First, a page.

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Usb 3.0 flash drives and readyboost

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May 13, 2011 6:44:40 AM

Does anyone know if ReadyBoost is going to be useful in a HP Pavlion laptop running 64 bit Win7? I've maxed out the dv7's RAM at 8GB and have a Kingston 128GB SSDNow V Series SSD where the OS and most of the programs reside. I now have a 32 GB USB 3.0 Adata flash drive and wonder if the drive can be used with ReadyBoost to any great advantage. From what I read the drive would need to be formatted as exFAT or NTFS to create a large enough file, 12-16 GB. To quote Wikipedia, "If the system drive is a solid state disk (SSD), ReadyBoost is disabled since it would have little or no effect; this restriction has been removed in Windows 7."
Thoughts?
May 13, 2011 9:14:15 AM

Why would you be using readyboost if you got 8Gb of internal memory?
Is your memory maxed out ?
Maybe consider unloading resident programs witch you don't use on a daily basis.
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May 13, 2011 11:33:06 AM

Yep! readyboost is useless in Win7 if you have 4GB of ram or more.
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May 13, 2011 7:45:44 PM

Thanks for the responses. The pavilion dv7 has a max of 8 GB of RAM. I was reading the article about SSD caching with the Intel Z68 chipset which is what gave me this idea.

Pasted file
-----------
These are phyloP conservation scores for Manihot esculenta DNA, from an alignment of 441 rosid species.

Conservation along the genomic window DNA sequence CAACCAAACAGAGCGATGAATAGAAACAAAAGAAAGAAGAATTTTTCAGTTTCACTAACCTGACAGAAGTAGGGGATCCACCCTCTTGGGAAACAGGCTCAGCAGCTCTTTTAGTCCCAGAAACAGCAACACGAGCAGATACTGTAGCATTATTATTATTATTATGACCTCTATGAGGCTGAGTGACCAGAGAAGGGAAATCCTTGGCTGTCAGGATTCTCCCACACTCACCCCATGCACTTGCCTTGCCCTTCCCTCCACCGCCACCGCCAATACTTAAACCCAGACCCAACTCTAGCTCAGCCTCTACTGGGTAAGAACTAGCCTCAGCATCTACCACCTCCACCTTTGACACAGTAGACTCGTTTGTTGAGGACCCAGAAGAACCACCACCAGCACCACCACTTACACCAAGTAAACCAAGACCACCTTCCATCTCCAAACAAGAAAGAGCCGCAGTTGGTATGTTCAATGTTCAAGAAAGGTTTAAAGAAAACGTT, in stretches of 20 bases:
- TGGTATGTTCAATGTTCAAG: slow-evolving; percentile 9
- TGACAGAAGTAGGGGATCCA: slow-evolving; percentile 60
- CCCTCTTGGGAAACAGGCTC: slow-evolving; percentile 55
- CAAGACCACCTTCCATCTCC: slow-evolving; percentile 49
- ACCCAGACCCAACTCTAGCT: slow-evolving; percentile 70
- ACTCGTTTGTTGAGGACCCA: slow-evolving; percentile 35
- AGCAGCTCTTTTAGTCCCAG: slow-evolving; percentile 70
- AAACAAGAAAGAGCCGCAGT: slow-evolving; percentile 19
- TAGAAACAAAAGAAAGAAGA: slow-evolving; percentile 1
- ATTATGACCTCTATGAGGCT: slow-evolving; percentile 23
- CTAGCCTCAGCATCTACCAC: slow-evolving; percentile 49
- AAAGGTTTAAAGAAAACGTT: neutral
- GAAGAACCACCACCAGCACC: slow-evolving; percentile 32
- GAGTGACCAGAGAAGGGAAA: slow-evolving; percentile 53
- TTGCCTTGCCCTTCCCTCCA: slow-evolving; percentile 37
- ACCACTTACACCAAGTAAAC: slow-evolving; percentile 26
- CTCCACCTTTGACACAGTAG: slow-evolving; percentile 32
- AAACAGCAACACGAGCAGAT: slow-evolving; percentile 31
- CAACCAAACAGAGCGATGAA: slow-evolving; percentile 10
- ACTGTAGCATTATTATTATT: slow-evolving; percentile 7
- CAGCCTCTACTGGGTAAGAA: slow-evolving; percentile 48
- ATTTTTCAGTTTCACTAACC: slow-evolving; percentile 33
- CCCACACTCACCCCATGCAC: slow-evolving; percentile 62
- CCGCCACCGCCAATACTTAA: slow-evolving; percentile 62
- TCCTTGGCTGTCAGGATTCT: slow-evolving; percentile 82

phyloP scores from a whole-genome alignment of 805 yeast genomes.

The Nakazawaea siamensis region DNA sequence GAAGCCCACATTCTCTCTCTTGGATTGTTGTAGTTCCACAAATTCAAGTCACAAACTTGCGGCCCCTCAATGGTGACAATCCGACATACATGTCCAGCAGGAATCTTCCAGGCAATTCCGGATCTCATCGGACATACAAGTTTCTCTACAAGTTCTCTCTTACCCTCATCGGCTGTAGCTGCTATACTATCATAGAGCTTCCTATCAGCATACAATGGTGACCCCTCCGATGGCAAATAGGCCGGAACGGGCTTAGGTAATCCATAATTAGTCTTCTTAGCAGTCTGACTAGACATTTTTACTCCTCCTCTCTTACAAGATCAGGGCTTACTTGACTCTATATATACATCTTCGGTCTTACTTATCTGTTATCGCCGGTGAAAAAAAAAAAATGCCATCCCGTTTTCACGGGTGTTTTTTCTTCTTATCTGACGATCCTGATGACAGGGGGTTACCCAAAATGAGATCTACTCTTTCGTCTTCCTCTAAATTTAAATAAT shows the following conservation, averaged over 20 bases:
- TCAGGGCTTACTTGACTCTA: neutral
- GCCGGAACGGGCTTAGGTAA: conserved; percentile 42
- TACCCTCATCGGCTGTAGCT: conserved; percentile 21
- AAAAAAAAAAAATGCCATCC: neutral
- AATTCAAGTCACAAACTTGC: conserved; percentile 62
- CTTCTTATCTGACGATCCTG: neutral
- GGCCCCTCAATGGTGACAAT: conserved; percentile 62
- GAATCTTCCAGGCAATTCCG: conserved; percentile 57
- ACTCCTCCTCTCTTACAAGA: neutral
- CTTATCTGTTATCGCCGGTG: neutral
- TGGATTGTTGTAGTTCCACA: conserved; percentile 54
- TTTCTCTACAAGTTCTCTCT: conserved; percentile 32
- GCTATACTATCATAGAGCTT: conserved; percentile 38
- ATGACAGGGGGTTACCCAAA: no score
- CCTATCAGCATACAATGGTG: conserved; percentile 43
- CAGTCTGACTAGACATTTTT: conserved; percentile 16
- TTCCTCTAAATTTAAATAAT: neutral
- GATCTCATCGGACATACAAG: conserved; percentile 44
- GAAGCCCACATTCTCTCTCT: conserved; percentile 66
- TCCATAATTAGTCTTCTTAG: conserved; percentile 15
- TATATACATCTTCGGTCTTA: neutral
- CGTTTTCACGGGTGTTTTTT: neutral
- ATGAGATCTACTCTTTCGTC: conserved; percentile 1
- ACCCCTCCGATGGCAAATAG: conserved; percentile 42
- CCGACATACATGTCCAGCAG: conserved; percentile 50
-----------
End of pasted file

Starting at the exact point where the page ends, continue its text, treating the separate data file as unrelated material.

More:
On the other end of the spectrum, I've read others advocating setting the pagefile to zero if you have a SSD but most seem to indicate the number of read/write cycles to the SSD is trivial at best and not to worry about it. We'll all be using a "Bridge to Nowhere" processor (Nowhere = "the Cloud") by the time the SSD dies. All apologies to the Talking Heads. No apologies to Intel.
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May 14, 2011 4:15:22 AM

Also, I've heard readyboost is next to useless even with 4gb or less.
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November 4, 2013 12:22:23 PM

Readyboost is useful even if you have 64GB of memory but most consumer mobos today top out at 8 or 16GB with a rare few at 32, but add (4) 32GB Usb 3.0 flash drives... you now have 128GB of extra space to cache data.. leave your PC running long enough, and pretty much everything will be loaded from cache :)  The reason being is any Sata 3 or SATA3 performs less than a USB 3.0 high speed thumb drive. Ram is faster, but, as I stated above, it's limited, and even IF your mobo allowed 64GB of RAM, it's EXPENSIVE :) 

The only time I could see RB being useless would be if ALL your HDDs were LARGE SATA 3 or SATAe (10Gpbs) drives... which they aren't unless your RICH... (and I don't think SSDs that big are around yet). The reason being is Sata 3 and SATAe SSD are equal or greater in speed than thumb drives. In this case, ready boost is useless. In fact, it will slow you down. To replace RB, you need LOTS of RAM and HIGH capacity, HIGH speed SSDs.. this is why if the system drive is a SSD, the Readyboost system is DISABLE because there's no point

I have 16TB of space on my computer and they are high RPM Sata3 drives. I have 8GB of ram, and that's the MAX my PC can have. So I stick in 2 32GB USB 3.0 thumb drives for 64GB extra cache.. after about 30-60 mins Superfetch, and me using it, pretty much have every program and every game cached on devices faster than my hard drives. Once everything is cached, my programs and games load about 2-3Xs faster
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